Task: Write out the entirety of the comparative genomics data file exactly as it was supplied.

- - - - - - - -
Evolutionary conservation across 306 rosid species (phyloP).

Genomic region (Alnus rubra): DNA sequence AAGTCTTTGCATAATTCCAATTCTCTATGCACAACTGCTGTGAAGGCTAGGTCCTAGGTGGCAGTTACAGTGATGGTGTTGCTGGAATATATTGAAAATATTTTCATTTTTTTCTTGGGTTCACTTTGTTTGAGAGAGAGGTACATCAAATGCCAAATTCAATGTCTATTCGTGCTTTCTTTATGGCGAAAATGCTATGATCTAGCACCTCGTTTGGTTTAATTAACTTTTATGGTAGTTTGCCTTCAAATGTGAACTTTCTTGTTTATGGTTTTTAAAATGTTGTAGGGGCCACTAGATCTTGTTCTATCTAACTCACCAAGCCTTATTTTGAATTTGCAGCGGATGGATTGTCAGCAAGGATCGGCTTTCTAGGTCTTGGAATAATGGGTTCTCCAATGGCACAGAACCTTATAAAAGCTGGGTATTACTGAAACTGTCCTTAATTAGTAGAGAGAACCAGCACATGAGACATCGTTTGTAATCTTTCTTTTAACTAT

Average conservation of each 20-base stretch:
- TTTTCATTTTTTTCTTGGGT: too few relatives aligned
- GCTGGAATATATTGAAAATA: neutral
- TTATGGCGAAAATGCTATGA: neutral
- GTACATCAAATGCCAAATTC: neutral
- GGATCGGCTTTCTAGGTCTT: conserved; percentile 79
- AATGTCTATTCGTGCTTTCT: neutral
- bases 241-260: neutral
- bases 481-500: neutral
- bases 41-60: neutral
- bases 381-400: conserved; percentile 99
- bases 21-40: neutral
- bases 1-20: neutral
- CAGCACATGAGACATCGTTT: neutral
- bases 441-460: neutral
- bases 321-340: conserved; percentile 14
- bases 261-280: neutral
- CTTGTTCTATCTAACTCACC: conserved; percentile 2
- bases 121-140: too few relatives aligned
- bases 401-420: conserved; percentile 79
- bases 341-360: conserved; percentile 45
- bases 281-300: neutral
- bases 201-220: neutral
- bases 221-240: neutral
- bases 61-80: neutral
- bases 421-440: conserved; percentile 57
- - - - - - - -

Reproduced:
Evolutionary conservation across 306 rosid species (phyloP).

Genomic region (Alnus rubra): DNA sequence AAGTCTTTGCATAATTCCAATTCTCTATGCACAACTGCTGTGAAGGCTAGGTCCTAGGTGGCAGTTACAGTGATGGTGTTGCTGGAATATATTGAAAATATTTTCATTTTTTTCTTGGGTTCACTTTGTTTGAGAGAGAGGTACATCAAATGCCAAATTCAATGTCTATTCGTGCTTTCTTTATGGCGAAAATGCTATGATCTAGCACCTCGTTTGGTTTAATTAACTTTTATGGTAGTTTGCCTTCAAATGTGAACTTTCTTGTTTATGGTTTTTAAAATGTTGTAGGGGCCACTAGATCTTGTTCTATCTAACTCACCAAGCCTTATTTTGAATTTGCAGCGGATGGATTGTCAGCAAGGATCGGCTTTCTAGGTCTTGGAATAATGGGTTCTCCAATGGCACAGAACCTTATAAAAGCTGGGTATTACTGAAACTGTCCTTAATTAGTAGAGAGAACCAGCACATGAGACATCGTTTGTAATCTTTCTTTTAACTAT

Average conservation of each 20-base stretch:
- TTTTCATTTTTTTCTTGGGT: too few relatives aligned
- GCTGGAATATATTGAAAATA: neutral
- TTATGGCGAAAATGCTATGA: neutral
- GTACATCAAATGCCAAATTC: neutral
- GGATCGGCTTTCTAGGTCTT: conserved; percentile 79
- AATGTCTATTCGTGCTTTCT: neutral
- bases 241-260: neutral
- bases 481-500: neutral
- bases 41-60: neutral
- bases 381-400: conserved; percentile 99
- bases 21-40: neutral
- bases 1-20: neutral
- CAGCACATGAGACATCGTTT: neutral
- bases 441-460: neutral
- bases 321-340: conserved; percentile 14
- bases 261-280: neutral
- CTTGTTCTATCTAACTCACC: conserved; percentile 2
- bases 121-140: too few relatives aligned
- bases 401-420: conserved; percentile 79
- bases 341-360: conserved; percentile 45
- bases 281-300: neutral
- bases 201-220: neutral
- bases 221-240: neutral
- bases 61-80: neutral
- bases 421-440: conserved; percentile 57